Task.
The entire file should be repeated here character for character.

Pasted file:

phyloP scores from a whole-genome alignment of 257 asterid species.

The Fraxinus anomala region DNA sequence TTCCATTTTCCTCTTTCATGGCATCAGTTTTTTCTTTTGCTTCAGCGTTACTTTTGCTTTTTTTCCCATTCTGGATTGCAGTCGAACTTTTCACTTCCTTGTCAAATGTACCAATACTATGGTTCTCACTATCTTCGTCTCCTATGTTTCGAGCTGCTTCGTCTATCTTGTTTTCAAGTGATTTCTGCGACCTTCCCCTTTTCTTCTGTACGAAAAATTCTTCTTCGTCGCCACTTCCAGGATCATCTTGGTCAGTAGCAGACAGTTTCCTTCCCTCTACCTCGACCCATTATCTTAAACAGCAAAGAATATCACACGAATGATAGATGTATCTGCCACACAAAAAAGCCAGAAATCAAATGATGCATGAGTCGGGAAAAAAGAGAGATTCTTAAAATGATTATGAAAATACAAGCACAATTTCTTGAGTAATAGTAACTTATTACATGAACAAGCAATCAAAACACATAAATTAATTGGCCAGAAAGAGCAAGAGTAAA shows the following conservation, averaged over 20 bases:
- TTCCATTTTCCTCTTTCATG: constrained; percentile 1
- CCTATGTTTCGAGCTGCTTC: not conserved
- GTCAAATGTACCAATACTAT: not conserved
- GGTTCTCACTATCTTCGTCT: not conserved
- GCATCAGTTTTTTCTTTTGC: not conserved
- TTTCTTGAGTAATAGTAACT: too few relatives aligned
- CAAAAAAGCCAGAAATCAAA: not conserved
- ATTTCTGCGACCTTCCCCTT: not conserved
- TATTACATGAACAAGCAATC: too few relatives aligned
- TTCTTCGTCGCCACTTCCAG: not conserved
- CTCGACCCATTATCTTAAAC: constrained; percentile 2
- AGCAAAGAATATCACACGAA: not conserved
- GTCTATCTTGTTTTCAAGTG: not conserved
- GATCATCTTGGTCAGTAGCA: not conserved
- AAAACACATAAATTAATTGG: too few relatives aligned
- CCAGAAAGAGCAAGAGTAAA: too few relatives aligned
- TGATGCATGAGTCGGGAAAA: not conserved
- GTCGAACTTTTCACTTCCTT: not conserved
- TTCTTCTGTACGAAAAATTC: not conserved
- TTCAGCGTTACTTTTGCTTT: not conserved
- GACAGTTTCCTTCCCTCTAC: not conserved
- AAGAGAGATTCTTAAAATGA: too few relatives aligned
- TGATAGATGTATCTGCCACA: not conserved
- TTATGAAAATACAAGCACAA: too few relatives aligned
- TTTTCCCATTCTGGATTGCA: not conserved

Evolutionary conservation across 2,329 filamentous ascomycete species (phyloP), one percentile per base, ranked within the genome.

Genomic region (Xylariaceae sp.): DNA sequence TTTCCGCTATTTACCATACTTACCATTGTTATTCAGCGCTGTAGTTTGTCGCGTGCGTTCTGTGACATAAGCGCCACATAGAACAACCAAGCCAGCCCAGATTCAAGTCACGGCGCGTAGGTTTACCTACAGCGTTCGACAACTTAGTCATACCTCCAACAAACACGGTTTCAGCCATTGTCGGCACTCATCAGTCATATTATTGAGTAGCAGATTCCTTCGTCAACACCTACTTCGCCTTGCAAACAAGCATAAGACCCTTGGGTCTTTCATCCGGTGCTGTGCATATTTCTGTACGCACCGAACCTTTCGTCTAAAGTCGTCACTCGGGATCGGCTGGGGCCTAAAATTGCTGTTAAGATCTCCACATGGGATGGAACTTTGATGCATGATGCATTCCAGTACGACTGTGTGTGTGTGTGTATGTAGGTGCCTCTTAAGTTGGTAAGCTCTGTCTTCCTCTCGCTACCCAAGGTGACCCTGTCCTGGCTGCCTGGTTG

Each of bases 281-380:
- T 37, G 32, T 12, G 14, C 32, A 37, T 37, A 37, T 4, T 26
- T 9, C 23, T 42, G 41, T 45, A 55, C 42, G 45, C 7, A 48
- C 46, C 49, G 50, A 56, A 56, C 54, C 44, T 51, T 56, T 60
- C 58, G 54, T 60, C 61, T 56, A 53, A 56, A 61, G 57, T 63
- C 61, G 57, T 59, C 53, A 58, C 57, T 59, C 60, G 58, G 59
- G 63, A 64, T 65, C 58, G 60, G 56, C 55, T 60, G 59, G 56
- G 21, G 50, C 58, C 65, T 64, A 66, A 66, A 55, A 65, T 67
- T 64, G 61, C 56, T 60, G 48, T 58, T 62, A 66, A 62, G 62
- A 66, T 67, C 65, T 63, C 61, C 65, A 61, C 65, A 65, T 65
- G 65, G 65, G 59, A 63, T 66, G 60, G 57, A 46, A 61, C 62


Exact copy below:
phyloP scores from a whole-genome alignment of 257 asterid species.

The Fraxinus anomala region DNA sequence TTCCATTTTCCTCTTTCATGGCATCAGTTTTTTCTTTTGCTTCAGCGTTACTTTTGCTTTTTTTCCCATTCTGGATTGCAGTCGAACTTTTCACTTCCTTGTCAAATGTACCAATACTATGGTTCTCACTATCTTCGTCTCCTATGTTTCGAGCTGCTTCGTCTATCTTGTTTTCAAGTGATTTCTGCGACCTTCCCCTTTTCTTCTGTACGAAAAATTCTTCTTCGTCGCCACTTCCAGGATCATCTTGGTCAGTAGCAGACAGTTTCCTTCCCTCTACCTCGACCCATTATCTTAAACAGCAAAGAATATCACACGAATGATAGATGTATCTGCCACACAAAAAAGCCAGAAATCAAATGATGCATGAGTCGGGAAAAAAGAGAGATTCTTAAAATGATTATGAAAATACAAGCACAATTTCTTGAGTAATAGTAACTTATTACATGAACAAGCAATCAAAACACATAAATTAATTGGCCAGAAAGAGCAAGAGTAAA shows the following conservation, averaged over 20 bases:
- TTCCATTTTCCTCTTTCATG: constrained; percentile 1
- CCTATGTTTCGAGCTGCTTC: not conserved
- GTCAAATGTACCAATACTAT: not conserved
- GGTTCTCACTATCTTCGTCT: not conserved
- GCATCAGTTTTTTCTTTTGC: not conserved
- TTTCTTGAGTAATAGTAACT: too few relatives aligned
- CAAAAAAGCCAGAAATCAAA: not conserved
- ATTTCTGCGACCTTCCCCTT: not conserved
- TATTACATGAACAAGCAATC: too few relatives aligned
- TTCTTCGTCGCCACTTCCAG: not conserved
- CTCGACCCATTATCTTAAAC: constrained; percentile 2
- AGCAAAGAATATCACACGAA: not conserved
- GTCTATCTTGTTTTCAAGTG: not conserved
- GATCATCTTGGTCAGTAGCA: not conserved
- AAAACACATAAATTAATTGG: too few relatives aligned
- CCAGAAAGAGCAAGAGTAAA: too few relatives aligned
- TGATGCATGAGTCGGGAAAA: not conserved
- GTCGAACTTTTCACTTCCTT: not conserved
- TTCTTCTGTACGAAAAATTC: not conserved
- TTCAGCGTTACTTTTGCTTT: not conserved
- GACAGTTTCCTTCCCTCTAC: not conserved
- AAGAGAGATTCTTAAAATGA: too few relatives aligned
- TGATAGATGTATCTGCCACA: not conserved
- TTATGAAAATACAAGCACAA: too few relatives aligned
- TTTTCCCATTCTGGATTGCA: not conserved

Evolutionary conservation across 2,329 filamentous ascomycete species (phyloP), one percentile per base, ranked within the genome.

Genomic region (Xylariaceae sp.): DNA sequence TTTCCGCTATTTACCATACTTACCATTGTTATTCAGCGCTGTAGTTTGTCGCGTGCGTTCTGTGACATAAGCGCCACATAGAACAACCAAGCCAGCCCAGATTCAAGTCACGGCGCGTAGGTTTACCTACAGCGTTCGACAACTTAGTCATACCTCCAACAAACACGGTTTCAGCCATTGTCGGCACTCATCAGTCATATTATTGAGTAGCAGATTCCTTCGTCAACACCTACTTCGCCTTGCAAACAAGCATAAGACCCTTGGGTCTTTCATCCGGTGCTGTGCATATTTCTGTACGCACCGAACCTTTCGTCTAAAGTCGTCACTCGGGATCGGCTGGGGCCTAAAATTGCTGTTAAGATCTCCACATGGGATGGAACTTTGATGCATGATGCATTCCAGTACGACTGTGTGTGTGTGTGTATGTAGGTGCCTCTTAAGTTGGTAAGCTCTGTCTTCCTCTCGCTACCCAAGGTGACCCTGTCCTGGCTGCCTGGTTG

Each of bases 281-380:
- T 37, G 32, T 12, G 14, C 32, A 37, T 37, A 37, T 4, T 26
- T 9, C 23, T 42, G 41, T 45, A 55, C 42, G 45, C 7, A 48
- C 46, C 49, G 50, A 56, A 56, C 54, C 44, T 51, T 56, T 60
- C 58, G 54, T 60, C 61, T 56, A 53, A 56, A 61, G 57, T 63
- C 61, G 57, T 59, C 53, A 58, C 57, T 59, C 60, G 58, G 59
- G 63, A 64, T 65, C 58, G 60, G 56, C 55, T 60, G 59, G 56
- G 21, G 50, C 58, C 65, T 64, A 66, A 66, A 55, A 65, T 67
- T 64, G 61, C 56, T 60, G 48, T 58, T 62, A 66, A 62, G 62
- A 66, T 67, C 65, T 63, C 61, C 65, A 61, C 65, A 65, T 65
- G 65, G 65, G 59, A 63, T 66, G 60, G 57, A 46, A 61, C 62